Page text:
their inhabitants, living them all at the same time. I’m the father, mother, sons,
cousins, the maid and the maid’s cousin, all together and all at once, thanks to
my special talent for simultaneously feeling various and sundry sensations, for
simultaneously living the lives of various people – both on the outside, seeing
them, and on the inside, feeling them.

Page 158

I’ve created various personalities within. I constantly create personalities. Each
of my dreams, as soon as I start dreaming it, is immediately incarnated in anoth-
er person, who is then the one dreaming it, and not I.

To create, I’ve destroyed myself. I’ve so externalized myself on the inside that I
don’t exist there except externally. I’m the empty stage where various actors act
out various plays.

300

T RIANGULAR D REAM

In my dream on the deck I shuddered: a chilling presentiment ran through my
Far-away Prince’s soul.

A noisy, threatening silence invaded the room’s visible atmosphere like a livid
breeze.

It all comes down to a harsh, troubling brilliance in the moonlight over the ocean
that no longer tosses but still waves. Though I still couldn’t hear them, it became
clear that there were cypresses next to the Prince’s palace.

The sword of the first lightning bolt vaguely whirled in the beyond. The moon-
light over the high sea is the colour of lightning, and what it all means is that the
palace of the prince I never was is now ruins in a distant past.

As the ship draws near with a sullen sound, the room lividly darkens, and he
didn’t die, nor is he captive, but I don’t know what has become of him, the
prince. What cold and unknown thing is his destiny now?

301

The only way you can have new sensations is by forging a new soul. It’s useless
to try to feel new things without feeling them in a new way, and you can’t feel in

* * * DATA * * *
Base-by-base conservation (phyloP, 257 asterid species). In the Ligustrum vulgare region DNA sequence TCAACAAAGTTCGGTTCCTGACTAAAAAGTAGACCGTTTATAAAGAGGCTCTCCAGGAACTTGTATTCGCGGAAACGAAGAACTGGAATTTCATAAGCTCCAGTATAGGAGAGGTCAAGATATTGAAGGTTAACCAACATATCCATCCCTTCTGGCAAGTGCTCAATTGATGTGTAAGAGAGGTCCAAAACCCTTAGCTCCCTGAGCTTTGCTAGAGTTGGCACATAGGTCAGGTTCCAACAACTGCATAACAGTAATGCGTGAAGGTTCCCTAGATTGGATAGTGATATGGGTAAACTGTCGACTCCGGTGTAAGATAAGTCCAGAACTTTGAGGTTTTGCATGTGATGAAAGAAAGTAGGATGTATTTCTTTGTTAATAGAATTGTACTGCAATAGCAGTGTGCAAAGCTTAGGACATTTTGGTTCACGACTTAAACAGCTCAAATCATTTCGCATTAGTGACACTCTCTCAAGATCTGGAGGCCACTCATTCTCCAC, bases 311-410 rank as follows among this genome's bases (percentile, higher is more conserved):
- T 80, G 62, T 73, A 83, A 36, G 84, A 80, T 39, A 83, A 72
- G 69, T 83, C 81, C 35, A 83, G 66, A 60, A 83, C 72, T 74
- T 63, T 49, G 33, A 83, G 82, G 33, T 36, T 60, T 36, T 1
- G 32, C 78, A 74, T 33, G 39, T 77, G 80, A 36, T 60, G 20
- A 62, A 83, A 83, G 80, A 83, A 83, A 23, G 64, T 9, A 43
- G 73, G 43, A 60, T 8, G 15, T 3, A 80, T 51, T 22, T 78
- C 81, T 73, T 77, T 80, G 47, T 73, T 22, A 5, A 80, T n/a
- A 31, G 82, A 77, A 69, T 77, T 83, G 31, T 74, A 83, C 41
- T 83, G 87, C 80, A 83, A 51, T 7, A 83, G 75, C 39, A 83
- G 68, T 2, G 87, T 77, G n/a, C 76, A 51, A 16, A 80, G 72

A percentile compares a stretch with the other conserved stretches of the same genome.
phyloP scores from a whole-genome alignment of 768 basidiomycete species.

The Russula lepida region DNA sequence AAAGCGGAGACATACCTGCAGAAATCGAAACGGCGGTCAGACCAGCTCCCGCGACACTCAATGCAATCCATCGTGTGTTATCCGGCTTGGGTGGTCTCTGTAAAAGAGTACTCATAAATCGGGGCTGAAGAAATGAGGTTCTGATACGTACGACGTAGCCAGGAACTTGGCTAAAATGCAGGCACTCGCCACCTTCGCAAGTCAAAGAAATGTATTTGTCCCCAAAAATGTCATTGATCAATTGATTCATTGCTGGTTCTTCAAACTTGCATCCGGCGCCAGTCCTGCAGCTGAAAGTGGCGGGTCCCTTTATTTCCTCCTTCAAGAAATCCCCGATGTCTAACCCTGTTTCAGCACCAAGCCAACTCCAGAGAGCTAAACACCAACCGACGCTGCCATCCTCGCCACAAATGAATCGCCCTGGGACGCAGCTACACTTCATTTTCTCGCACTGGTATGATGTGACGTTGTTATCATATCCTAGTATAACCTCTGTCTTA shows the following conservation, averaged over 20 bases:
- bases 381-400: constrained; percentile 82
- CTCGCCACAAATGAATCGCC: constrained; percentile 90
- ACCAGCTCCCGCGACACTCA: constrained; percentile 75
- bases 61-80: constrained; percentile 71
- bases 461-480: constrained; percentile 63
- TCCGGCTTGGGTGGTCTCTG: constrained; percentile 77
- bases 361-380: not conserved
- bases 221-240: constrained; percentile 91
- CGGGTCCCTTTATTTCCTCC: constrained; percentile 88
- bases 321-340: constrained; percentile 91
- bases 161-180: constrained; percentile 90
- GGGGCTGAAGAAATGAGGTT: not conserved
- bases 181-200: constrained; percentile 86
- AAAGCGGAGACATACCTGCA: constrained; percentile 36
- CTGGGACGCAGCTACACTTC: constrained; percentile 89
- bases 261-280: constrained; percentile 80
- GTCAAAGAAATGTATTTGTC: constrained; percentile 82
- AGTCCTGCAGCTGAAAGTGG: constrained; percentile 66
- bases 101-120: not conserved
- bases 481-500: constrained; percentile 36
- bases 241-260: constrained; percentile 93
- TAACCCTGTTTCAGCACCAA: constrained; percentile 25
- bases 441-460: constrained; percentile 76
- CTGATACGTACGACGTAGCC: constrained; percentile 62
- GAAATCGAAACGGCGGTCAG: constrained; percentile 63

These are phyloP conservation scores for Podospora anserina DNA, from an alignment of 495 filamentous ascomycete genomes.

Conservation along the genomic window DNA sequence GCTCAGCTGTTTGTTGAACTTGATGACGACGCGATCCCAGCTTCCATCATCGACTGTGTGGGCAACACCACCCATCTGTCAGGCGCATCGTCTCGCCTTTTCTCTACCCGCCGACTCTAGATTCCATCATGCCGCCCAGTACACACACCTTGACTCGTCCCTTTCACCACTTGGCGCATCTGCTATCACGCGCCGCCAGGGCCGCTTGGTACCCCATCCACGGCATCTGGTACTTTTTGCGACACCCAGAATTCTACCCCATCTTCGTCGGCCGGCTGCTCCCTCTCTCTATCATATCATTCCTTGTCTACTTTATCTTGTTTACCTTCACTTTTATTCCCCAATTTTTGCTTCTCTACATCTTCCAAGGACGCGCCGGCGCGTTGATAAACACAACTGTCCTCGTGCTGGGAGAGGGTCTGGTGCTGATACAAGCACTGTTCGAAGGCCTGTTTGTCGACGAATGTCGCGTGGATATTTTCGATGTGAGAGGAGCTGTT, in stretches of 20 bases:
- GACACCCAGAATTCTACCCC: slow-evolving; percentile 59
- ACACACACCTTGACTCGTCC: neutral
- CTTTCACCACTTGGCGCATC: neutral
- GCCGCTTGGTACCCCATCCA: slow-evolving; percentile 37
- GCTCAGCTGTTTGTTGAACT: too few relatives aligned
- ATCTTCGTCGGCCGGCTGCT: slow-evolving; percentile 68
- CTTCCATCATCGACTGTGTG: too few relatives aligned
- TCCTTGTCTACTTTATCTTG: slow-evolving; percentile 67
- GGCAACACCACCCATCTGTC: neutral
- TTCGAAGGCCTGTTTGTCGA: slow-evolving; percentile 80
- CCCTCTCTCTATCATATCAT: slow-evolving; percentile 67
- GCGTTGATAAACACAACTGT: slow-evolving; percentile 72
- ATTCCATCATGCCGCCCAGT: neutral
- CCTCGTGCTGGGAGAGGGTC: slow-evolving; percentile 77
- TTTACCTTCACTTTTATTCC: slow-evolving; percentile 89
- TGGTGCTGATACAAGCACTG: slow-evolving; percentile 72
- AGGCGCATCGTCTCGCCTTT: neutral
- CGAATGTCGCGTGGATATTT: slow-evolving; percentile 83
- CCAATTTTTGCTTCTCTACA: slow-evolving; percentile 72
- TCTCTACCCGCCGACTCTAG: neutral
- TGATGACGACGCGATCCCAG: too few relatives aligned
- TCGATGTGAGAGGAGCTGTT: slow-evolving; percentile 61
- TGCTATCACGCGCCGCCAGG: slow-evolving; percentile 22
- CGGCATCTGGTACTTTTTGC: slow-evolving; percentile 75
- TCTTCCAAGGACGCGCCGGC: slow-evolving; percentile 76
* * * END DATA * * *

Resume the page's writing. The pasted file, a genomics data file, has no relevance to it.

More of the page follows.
a new way without changing your soul. For things are what we feel they are –
how long have you known this without yet knowing it? – and the only way for
there to be new things, for us to feel new things, is for there to be some novelty
in how we feel them.

Change your soul. How? That’s for you to figure out.

From the time we’re born until we die, our soul slowly changes, like the body.
Find a way to make it change faster, even as our body changes more rapidly
when suffering or recovering from certain diseases.

We should never stoop down to delivering lectures, lest anyone think we have
opinions or would condescend to speak with the public. Let the public read us, if
they wish.

The lecturer, moreover, resembles an actor – an errand boy of Art, a figure de-
spised by any good artist.

302

I’ve discovered that I’m always attentive to, and always thinking about, two
things at the same time. I suppose everyone is a bit like that. Certain impres-
sions are so vague that only later, because we remember them, do we even real-
ize we had them. I believe these impressions form a part – perhaps the internal
part – of the dual attention we all possess. In my case the two realities that hold
my attention are equally vivid. This is what constitutes my originality. This, per-
haps, is what constitutes my tragedy, and what makes it comic.

Hunched over the ledger, I attentively record the entries that tell the useless his-
tory of an obscure firm, while at the same time and with equal attention my